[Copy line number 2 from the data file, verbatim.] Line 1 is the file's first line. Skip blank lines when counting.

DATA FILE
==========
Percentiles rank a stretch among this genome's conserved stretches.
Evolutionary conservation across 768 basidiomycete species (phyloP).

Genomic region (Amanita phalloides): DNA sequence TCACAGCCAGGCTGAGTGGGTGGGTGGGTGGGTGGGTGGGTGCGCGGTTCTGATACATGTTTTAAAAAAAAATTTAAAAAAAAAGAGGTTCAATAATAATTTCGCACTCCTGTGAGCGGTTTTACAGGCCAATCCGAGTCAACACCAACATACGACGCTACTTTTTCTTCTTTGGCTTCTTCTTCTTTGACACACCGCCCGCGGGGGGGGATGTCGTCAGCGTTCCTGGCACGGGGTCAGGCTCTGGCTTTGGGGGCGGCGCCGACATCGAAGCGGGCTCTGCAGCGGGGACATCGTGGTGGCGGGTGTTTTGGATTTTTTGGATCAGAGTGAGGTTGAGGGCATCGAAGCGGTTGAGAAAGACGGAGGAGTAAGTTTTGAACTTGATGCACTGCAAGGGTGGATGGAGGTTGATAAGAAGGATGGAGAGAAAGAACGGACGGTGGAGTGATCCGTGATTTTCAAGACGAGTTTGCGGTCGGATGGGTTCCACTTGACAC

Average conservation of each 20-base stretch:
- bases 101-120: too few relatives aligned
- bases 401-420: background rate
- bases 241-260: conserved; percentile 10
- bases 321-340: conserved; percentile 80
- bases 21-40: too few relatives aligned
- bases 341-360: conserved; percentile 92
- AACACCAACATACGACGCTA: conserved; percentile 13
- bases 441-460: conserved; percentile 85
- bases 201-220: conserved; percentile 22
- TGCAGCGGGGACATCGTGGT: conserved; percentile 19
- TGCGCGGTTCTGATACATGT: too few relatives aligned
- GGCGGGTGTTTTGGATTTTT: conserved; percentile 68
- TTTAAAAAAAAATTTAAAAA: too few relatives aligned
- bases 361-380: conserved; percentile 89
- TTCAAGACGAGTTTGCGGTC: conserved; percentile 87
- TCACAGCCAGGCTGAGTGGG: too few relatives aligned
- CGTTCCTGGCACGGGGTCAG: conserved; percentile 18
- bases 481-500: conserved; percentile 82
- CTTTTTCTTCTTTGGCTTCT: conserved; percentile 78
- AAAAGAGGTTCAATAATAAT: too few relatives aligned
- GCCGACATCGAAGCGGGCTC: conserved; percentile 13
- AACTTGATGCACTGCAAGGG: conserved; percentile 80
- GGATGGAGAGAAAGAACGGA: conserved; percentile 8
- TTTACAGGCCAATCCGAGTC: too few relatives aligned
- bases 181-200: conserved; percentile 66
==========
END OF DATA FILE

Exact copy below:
Evolutionary conservation across 768 basidiomycete species (phyloP).